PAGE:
Anyone who has raced in NASA’s Arizona Region has probably met Robert Rose at least once. Whether he’s recruited you to join the Spec Miata class, taught your HPDE course, coached or competed against you in Spec Miata or Time Trials, Rose is busier than a politician working the crowd during a NASA race weekend.

“Describe me as this crazy guy out there in Arizona with seven children who since 2013 has been on eight different teams with a bunch of different goofy team names,” Rose said with a laugh. “They’ll probably know who I am.”

Rose is a ball of energy whose passion for auto racing runs deep since he started racing in 2006 when he was the lone Mazda Miata driver in a sea of Chevrolet Corvettes. Fifteen years later, he’s still as enthusiastic as Arizona Region’s Spec Miata leader and chief recruiter.

“It’s kind of the Tom Sawyer effect, where I start painting the fence, make it look really enjoyable and then put the brush in everyone else’s hand and just step away and let them find out how great it is,” Rose said.

The Arizona Region is averaging 16 Spec Miata cars per event, far from the days when just a handful of cars would compete in the class. While Rose deserves credit for growing the ranks, he credits the previous Spec Miata leaders for setting the table. “A lot of it was timing,” he said. “They did the heavy lifting and got the group off the ground.”

When Rose isn’t teaching an HPDE course or working with a driver, he competes in Time Trial and Spec Miata. Some drivers use Time Trial to put down a hot lap or learn the track in preparation for the Spec Miata race but not Rose. His priority is on Time Trial and earning a ticket to the NASA National Championships.

“I’ve been competing in NASA for 14 straight years and the stars have never aligned to where I can go to the Nationals,” he said.

Rose operates a two-car program with his original Spec Miata running Time Trial and the other car dedicated to Spec Miata. How does a guy with seven kids afford to maintain a two-car racing program? He’s glad you asked.

Rose has teammates for his Time Trial and Spec Miata cars, and he encourages other budget-minded racers to seek out teammates to reduce costs. It’s not an arrive-and-drive program. Think of it as a cooperative. Rose handles race logistics, tow and will do basic work on the cars, while his teammates are happy to wrench on the vehicles.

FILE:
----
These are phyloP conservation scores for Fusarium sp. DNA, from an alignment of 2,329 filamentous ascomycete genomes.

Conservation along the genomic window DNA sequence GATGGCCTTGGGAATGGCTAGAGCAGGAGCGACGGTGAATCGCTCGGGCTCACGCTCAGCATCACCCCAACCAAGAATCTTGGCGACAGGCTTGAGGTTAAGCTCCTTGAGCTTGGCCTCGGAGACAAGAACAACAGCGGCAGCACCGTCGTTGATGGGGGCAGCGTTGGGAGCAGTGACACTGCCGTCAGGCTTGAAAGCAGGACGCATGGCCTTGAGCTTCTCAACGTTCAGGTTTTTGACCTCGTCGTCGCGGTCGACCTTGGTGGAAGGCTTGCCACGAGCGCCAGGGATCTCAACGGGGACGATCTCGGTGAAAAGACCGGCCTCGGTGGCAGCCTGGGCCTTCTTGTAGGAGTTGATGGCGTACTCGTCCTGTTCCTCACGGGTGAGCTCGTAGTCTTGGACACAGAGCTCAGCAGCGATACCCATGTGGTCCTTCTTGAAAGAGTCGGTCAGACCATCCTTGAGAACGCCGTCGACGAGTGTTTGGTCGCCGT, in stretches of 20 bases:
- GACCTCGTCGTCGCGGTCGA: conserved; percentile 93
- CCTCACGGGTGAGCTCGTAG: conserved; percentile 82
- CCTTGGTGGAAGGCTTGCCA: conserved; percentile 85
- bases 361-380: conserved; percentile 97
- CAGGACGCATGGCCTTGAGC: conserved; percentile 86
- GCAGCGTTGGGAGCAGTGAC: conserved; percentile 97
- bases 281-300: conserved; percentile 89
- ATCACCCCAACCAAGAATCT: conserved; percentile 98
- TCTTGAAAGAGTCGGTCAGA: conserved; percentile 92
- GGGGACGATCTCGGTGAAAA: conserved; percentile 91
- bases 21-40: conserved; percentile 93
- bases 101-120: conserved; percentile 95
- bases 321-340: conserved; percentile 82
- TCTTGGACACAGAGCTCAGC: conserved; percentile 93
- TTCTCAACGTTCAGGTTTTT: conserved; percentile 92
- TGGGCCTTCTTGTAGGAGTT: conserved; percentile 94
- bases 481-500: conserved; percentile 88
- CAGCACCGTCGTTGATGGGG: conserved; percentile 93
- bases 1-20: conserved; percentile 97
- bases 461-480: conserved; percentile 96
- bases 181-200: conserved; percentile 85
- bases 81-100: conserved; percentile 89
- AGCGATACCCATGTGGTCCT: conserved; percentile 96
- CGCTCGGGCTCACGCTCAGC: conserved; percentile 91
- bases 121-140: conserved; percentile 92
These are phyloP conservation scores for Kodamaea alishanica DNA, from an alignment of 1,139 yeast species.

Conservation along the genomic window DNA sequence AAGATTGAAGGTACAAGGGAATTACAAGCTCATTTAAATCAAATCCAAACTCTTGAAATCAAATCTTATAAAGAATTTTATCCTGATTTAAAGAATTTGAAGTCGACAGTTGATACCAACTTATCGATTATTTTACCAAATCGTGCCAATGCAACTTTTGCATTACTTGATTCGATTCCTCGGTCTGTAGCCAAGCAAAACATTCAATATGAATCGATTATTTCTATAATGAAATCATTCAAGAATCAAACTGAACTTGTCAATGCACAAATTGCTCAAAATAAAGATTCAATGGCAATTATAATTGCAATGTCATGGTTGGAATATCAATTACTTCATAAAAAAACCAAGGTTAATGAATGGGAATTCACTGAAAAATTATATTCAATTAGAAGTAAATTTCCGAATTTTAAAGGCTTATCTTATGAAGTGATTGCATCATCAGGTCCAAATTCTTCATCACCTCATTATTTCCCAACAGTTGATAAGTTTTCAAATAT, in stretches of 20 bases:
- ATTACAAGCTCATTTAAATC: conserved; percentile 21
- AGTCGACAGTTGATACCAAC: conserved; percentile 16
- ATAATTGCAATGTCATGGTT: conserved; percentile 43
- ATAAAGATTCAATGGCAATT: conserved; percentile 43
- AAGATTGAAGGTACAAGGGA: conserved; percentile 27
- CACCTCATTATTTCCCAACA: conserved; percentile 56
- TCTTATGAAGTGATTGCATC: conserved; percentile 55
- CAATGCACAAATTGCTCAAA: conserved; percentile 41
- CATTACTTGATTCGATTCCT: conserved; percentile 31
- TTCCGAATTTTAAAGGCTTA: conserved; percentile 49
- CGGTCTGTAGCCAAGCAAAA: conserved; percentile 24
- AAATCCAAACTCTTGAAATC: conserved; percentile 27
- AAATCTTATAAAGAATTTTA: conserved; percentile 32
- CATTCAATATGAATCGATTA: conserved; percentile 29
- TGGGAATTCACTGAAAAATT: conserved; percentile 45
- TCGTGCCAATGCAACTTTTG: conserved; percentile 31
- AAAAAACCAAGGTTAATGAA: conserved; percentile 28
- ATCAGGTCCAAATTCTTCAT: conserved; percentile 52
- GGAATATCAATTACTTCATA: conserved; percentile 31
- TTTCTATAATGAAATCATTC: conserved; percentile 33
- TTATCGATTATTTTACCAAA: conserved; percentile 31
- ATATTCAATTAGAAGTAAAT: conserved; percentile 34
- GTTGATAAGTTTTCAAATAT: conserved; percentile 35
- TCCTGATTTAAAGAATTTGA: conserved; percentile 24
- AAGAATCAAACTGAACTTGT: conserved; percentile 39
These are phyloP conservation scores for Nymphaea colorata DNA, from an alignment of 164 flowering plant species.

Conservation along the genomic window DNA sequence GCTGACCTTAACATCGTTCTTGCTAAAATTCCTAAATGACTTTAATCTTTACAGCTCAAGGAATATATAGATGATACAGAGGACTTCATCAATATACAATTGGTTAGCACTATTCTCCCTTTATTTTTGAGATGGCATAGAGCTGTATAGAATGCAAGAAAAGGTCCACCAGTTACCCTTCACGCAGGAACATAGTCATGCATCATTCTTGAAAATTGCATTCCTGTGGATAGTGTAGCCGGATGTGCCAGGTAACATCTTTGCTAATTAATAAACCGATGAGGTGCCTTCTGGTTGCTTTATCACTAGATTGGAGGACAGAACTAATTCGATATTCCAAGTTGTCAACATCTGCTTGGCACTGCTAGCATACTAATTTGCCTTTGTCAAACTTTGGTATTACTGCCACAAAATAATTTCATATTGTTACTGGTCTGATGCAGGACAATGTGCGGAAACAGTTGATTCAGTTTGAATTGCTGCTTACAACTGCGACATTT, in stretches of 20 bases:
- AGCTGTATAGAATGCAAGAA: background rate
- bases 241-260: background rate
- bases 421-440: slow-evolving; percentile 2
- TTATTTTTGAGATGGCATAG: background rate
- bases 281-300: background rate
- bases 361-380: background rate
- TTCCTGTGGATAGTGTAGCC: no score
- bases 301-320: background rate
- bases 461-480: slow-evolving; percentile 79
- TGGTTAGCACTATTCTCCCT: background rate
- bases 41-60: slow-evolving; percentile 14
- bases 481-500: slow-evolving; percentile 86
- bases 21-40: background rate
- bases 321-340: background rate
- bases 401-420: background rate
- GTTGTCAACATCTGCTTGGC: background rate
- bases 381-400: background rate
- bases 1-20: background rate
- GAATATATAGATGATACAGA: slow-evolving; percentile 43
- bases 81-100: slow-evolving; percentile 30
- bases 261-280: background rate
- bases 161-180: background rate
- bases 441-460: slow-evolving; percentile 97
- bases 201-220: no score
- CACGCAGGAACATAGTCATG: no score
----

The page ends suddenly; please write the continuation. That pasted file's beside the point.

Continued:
Jon Davies has been teammates with Rose for the past two seasons, joining the team after Rose approached him at the track. Rose became Davies’ driving coach, pushing him out of his comfort zone and encouraging Davies to compete in Time Trials.

“He’s just a very genuine, kind of outgoing, very happy, positive guy and looking for the best in things,” Davies said. “He’s just very motivated. When he gets an idea in his head or he wants to do something or wants to achieve something, he will move mountains to be able to do it.”

The team aligns with Rose’s vision to come to the races with the cars fully prepared and goals for the weekend.

“When I go to the track, I’m going to win. I know what contingency I’m trying to line up for, and I know exactly what I need to do to achieve those goals,” Rose said. “I’m definitely not the guy that shows up to the track and just kind of figures it out later.”

Rose encourages other racers to get car maintenance done before race weekend. Racers who do all their maintenance and work at the track don’t stay in the sport for long, he said. That’s why Rose works to bring local vendors out to the track so racers can support local businesses and find experts for tires, brakes and mechanical work.

“They work on everyone else’s car, and you get better service, better results and better quality,” he said.

Rose encourages his fellow Spec Miata racers to share video and data with their competitors to build camaraderie and raise the level of racing — though he does not share his Time Trial data.

“We’re adding a bunch of cars, but we’ve got to make sure we’re also elevating everyone’s pace so that we’re all together,” he said. “We don’t want a field of 20 Spec Miatas all racing by themselves because everyone is doing their own thing.”

Rose’s ties to NASA runs deep because his father would take him to races as a kid. When Rose got older, he bought a street car and started doing autocross before progressing into NASA. It was at the track where Rose met Dr. Paul J. Lynch, the co-founder and CEO of Arizona Pain, which has four clinics in the greater Phoenix area. Lynch took such as liking to Rose, he hired Rose as his executive assistant in 2011.

The boundless energy is a must, especially raising seven children with his wife Launa in San Tan Valley, Ariz. The couple, who have been married to six years, have two children and adopted five other children. “My wife is Mother Teresa, she’s an amazing woman,” Rose said.

Rose is applying the lessons from raising a large family, that ranges from 3 to 16 years old, to serving as a Spec Miata leader.

“I don’t put up with much shenanigans from our racers because I deal with all kinds of stuff,” Rose said. “They all know that I got a bunch of kids that were in the system and so they know that I don’t have much tolerance for rudeness or just bad behavior.

“Being an only child, patience or lack thereof has always been kryptonite for me. This has definitely taught me a lot more patience.”

Robert Rose and his family of nine.
Name: Robert Rose
Age: 39
Region: NASA Arizona
Hometown: Phoenix, AZ
Racing Class: TT5 “Black Betty” and SM “Betty White”
Sponsors: My family, Elevated Trackside Photos
Day Job: Executive Assistant at Arizona Pain
Favorite Food: I’ll eat most anything not spicy
Favorite TV show: “Top Gear”
Favorite Movie: “The Big Lebowski”
Favorite Book: “How to Become a Rainmaker”
Favorite Track: Probably one I haven’t driven yet
Dream Racecar: The car that takes me to a National Championship
Image courtesy of Robert Rose

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